Roping up with parents, ecosystem support schools, health news and top stories

SINGAPORE – When Mr. Jagathishwaran Rajo was in university, his mother was diagnosed with diabetes which became severe and required the amputation of both legs.

She became depressed and Mr. Jaga, as a household member who looked after her, began to feel the stress as well.

His extended family came to the rescue by providing strong support, and his community leaders cheered him on too.

This experience led Mr. Jaga, now 34, to recognize the importance of the various levels of support needed in difficult times – family and community support, in addition to individual resilience.

He is now one of two facilitators of Zhenghua Wellness, one of 22 projects of the Youth Mental Well-Being Network.

The idea for this came from Mr. Jaga, training officer in the industry, in the middle of last year. “We cannot look at the psychological wellbeing of young people in isolation; we have to look at the ecosystem in which parents and schools are two major players.”

Zhenghua Wellness is taking a two-pronged approach to addressing the problem, he said.

First, there will be webinars on mental wellbeing for residents who want to learn more about the topic. In October and November last year, three virtual sessions were held with around 150 participants.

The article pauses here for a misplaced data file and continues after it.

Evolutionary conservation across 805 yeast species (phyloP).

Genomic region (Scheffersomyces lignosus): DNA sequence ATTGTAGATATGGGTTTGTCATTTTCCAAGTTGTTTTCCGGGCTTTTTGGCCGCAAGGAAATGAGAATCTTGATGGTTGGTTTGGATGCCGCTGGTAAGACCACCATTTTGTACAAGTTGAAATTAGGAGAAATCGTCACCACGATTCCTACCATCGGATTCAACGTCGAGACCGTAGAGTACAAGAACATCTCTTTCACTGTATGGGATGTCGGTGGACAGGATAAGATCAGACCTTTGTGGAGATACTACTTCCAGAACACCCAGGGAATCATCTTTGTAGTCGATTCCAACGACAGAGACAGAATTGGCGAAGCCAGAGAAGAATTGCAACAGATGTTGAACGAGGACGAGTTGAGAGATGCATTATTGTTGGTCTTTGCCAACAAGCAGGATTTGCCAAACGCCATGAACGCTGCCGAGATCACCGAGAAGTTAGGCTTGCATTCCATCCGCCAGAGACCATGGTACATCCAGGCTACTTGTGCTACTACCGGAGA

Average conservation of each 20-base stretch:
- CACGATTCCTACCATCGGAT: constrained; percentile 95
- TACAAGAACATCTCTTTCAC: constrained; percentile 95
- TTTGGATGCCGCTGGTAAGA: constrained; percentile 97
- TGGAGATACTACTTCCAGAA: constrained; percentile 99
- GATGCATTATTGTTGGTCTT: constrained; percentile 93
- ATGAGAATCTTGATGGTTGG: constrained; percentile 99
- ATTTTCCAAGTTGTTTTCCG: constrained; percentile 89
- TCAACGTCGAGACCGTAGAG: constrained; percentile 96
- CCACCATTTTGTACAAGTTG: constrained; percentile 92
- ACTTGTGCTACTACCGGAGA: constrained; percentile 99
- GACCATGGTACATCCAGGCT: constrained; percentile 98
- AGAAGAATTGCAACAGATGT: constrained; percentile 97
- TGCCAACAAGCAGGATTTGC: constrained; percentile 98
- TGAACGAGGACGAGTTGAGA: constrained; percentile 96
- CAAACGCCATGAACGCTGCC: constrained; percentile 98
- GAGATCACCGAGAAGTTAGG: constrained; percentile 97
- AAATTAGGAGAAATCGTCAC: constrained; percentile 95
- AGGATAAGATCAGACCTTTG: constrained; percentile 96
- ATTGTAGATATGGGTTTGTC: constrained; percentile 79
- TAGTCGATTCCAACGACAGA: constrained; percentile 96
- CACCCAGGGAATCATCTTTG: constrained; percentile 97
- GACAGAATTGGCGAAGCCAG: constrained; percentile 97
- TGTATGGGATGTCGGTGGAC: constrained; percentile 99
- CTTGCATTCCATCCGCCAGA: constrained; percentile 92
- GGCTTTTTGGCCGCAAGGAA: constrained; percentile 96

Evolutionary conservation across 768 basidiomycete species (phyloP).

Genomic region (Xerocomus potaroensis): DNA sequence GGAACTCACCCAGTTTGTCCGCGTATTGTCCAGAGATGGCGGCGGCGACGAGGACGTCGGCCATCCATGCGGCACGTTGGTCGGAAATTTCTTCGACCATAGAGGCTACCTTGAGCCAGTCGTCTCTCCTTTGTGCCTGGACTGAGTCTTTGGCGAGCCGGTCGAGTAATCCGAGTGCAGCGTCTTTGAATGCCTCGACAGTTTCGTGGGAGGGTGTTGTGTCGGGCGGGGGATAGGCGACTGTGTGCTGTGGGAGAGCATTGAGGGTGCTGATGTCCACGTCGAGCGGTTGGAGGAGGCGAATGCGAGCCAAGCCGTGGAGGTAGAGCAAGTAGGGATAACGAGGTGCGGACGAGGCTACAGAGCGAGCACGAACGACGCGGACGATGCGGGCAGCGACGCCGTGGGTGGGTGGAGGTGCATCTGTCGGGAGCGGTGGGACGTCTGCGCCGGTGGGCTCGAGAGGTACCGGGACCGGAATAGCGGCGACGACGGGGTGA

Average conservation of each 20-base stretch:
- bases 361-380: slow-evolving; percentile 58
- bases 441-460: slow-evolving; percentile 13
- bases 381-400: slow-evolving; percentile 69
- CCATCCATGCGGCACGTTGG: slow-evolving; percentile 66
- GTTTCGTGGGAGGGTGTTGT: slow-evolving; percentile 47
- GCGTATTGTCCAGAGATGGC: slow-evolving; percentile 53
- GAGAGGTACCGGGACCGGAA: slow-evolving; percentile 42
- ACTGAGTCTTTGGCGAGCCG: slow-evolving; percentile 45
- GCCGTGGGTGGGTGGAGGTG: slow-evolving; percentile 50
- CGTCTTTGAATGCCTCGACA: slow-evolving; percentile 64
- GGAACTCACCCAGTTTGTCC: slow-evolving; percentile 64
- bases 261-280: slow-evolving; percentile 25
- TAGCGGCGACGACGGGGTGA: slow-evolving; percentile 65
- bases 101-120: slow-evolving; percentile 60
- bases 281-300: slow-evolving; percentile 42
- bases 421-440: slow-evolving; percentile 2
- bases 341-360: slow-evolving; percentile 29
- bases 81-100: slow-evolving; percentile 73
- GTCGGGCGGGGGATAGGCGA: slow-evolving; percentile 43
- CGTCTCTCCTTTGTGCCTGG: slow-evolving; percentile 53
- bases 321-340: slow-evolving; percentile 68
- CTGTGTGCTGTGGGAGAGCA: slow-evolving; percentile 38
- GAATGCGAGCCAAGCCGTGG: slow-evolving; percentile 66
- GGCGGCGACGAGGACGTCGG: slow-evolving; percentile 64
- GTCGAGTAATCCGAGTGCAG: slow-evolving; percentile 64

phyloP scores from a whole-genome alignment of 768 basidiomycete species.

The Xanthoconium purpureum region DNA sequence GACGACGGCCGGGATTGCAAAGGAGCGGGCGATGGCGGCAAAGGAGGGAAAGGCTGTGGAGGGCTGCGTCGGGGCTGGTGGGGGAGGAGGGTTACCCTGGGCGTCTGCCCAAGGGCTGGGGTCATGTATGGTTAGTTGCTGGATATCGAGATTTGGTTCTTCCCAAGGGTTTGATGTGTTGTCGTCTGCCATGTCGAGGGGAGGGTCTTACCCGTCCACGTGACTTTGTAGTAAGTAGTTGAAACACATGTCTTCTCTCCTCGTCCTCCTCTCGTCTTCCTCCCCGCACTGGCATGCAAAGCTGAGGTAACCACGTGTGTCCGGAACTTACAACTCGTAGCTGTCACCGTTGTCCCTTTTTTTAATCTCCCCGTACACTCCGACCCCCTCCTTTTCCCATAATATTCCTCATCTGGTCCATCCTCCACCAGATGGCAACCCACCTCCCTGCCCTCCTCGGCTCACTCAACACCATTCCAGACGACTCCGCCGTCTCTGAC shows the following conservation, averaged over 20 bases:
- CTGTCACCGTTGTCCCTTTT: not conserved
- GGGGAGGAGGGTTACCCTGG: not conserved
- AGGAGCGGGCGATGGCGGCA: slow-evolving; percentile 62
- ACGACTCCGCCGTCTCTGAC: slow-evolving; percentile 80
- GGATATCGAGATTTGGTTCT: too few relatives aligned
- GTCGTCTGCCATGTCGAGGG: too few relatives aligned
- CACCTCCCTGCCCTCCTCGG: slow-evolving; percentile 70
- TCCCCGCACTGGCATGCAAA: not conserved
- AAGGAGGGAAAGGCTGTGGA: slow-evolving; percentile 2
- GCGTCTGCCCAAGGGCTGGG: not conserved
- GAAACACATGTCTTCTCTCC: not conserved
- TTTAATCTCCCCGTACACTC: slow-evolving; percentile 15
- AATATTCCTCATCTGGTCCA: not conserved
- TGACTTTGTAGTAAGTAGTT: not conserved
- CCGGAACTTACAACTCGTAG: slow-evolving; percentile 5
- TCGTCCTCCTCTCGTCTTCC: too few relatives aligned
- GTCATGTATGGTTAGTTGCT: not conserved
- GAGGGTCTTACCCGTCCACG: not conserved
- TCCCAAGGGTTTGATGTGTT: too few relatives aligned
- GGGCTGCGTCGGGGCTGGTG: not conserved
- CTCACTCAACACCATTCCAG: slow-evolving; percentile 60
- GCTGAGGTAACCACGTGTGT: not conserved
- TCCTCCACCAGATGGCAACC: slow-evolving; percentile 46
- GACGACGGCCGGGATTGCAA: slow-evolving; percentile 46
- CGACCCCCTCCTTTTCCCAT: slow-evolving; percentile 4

Of these participants, 20 took a follow-up personal training session with case studies and role play to learn how to better support someone with mental health problems.

Of the 20, 12 were identified for a friendship program with the Thye Hua Kwan Family Service Center in Bukit Panjang, where she works with young residents who have agreed to community support.

Second, the project involved parent support groups from six neighborhood schools to offer mental health seminars to about 150 parents in August and September.

The seminars dealt with, among other things, how parents can involve their children and support them in a meaningful way, said Jaga.

He hopes more community programs will be initiated to further improve the mental health support ecosystem here.

“I hope we can remove the stigma on this issue,” he said.

“Well, some people who come out for financial aid feel less paiseh (hokkien for embarrassed) than when it comes to mental health issues. I want to call it something that everyone needs and that is an integral part of our lives. “

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